The Breakaway Japanese Kitchen
by Eric Gower
ISBN: 4-77002-949-7 112 pp
A dedicated gourmet, the author spent 15 years in Japan but never lost his carefree, Californian touch. Bemoaning the fact that people "come to like and expect the standard repertoire when it comes to Japanese food" and that Japanese "learn from childhood that there's a right way to eat almost anything," he relishes the opportunity to ignore convention and combine the quintessentially Japanese with the distinctly non-Japanese.
"Orange Tarragon Cauliflower Simmered In Sake" or "Miso Apricot Glaze" for white fish give a fair idea of what to expect. This is not a Japanese cookbook, but rather an eclectic selection of dishes incorporating Japanese staples like soy, persimmons and shiso with the olive oil, butter and fresh herbs such as mint and coriander found in a Western kitchen.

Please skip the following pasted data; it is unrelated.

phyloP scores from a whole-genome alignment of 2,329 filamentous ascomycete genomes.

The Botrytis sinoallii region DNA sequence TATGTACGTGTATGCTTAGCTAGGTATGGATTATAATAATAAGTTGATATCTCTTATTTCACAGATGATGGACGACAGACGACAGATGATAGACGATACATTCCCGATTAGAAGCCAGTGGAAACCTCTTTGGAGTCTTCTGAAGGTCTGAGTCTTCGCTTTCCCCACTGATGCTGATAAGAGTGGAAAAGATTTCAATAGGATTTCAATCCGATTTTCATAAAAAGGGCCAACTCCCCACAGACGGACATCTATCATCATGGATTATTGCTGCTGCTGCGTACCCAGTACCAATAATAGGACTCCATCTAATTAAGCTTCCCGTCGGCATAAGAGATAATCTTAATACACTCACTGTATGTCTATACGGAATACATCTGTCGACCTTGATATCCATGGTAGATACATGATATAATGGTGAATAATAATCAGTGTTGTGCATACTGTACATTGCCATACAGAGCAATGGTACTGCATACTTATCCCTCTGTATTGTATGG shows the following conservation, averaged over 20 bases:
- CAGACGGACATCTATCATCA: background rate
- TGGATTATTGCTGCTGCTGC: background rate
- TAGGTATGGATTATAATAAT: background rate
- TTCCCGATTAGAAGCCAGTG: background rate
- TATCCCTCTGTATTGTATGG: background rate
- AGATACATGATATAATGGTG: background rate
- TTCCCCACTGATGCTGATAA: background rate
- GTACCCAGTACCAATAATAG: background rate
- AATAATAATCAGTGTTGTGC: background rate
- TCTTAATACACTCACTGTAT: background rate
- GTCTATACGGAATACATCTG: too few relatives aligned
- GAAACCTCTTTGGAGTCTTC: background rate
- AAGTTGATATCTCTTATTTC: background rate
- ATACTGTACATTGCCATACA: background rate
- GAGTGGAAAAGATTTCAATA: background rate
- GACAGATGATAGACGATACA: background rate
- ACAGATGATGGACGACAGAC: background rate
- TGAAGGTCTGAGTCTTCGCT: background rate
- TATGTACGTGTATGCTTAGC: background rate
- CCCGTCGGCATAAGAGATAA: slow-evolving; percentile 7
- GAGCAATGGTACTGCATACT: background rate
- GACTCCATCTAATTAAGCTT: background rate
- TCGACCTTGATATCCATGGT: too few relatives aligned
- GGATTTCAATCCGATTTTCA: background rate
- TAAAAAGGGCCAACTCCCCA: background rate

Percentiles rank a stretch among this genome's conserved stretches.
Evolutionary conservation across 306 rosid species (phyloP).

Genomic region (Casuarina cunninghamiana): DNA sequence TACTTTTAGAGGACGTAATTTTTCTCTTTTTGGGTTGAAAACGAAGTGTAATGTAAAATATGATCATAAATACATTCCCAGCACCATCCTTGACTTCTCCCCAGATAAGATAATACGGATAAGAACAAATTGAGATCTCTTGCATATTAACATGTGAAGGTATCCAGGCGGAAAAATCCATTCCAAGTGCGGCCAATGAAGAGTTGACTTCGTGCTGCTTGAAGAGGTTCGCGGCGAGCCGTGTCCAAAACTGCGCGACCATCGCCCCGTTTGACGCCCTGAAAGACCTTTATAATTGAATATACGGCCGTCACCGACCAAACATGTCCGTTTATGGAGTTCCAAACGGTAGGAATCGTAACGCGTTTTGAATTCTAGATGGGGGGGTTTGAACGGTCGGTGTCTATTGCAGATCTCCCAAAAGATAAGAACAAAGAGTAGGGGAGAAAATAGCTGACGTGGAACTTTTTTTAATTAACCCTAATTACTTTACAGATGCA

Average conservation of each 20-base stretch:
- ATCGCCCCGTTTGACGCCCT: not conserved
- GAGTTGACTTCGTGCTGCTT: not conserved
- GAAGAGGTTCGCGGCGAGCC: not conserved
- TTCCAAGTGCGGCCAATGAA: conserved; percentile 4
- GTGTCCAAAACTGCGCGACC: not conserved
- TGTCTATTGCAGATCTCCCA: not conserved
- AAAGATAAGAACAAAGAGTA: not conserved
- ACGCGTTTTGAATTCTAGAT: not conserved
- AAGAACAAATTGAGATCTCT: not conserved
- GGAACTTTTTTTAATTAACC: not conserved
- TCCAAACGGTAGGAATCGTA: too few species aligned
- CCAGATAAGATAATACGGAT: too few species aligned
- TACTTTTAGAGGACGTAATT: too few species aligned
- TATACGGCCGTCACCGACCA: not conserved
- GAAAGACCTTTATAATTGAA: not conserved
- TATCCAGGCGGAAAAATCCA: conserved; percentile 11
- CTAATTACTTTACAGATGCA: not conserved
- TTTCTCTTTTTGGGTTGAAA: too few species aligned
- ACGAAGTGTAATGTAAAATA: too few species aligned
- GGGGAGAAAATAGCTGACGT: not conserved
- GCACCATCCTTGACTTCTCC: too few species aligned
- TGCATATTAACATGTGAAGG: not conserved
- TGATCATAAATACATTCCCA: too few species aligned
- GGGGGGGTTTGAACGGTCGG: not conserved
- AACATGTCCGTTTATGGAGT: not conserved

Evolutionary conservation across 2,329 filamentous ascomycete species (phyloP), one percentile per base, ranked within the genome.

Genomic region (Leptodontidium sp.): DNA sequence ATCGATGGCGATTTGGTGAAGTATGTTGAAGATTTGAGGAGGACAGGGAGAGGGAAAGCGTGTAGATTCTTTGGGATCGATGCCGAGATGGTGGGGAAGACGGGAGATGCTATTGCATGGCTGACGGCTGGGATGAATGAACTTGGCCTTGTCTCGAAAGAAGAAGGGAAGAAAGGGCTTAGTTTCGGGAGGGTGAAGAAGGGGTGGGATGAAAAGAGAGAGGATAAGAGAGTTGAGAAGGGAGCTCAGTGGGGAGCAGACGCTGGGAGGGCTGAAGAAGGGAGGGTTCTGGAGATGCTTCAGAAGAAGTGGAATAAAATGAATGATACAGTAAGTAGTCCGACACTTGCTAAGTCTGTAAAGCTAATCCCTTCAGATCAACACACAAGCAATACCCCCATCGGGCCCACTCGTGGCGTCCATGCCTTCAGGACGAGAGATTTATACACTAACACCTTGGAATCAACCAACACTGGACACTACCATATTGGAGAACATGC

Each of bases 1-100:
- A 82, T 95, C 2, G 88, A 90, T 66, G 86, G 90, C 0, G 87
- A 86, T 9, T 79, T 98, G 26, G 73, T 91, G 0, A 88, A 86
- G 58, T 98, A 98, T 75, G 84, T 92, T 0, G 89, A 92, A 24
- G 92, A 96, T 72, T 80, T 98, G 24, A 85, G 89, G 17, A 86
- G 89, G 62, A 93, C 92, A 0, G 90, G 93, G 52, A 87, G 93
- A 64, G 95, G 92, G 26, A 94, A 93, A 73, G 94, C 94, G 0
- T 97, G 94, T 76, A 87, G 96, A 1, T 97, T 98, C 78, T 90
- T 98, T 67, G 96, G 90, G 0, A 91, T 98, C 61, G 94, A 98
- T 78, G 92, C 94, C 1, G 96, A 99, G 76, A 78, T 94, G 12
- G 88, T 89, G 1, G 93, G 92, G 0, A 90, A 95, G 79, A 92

Some dishes such as the "Boozy Japanese Potatoes" (parboiled then cooked in sake and rounded off with soy and butter) or the "Shiitake Ginger Pasta" manage a happy marriage of flavours. Others might seem a little too outlandish, but this depends on how experimental you like to be. What the book does do is give a much-needed reminder that there’s a whole lot more you can do with any given ingredient if you leave straight and narrow conventions behind and try something new.
While the book has gorgeous photographs throughout and is very slick, one of its strengths is that, not being a professional chef, Gower’s recipes are undaunting and he makes a good guide for those looking for a little more zest from familiar ingredients.
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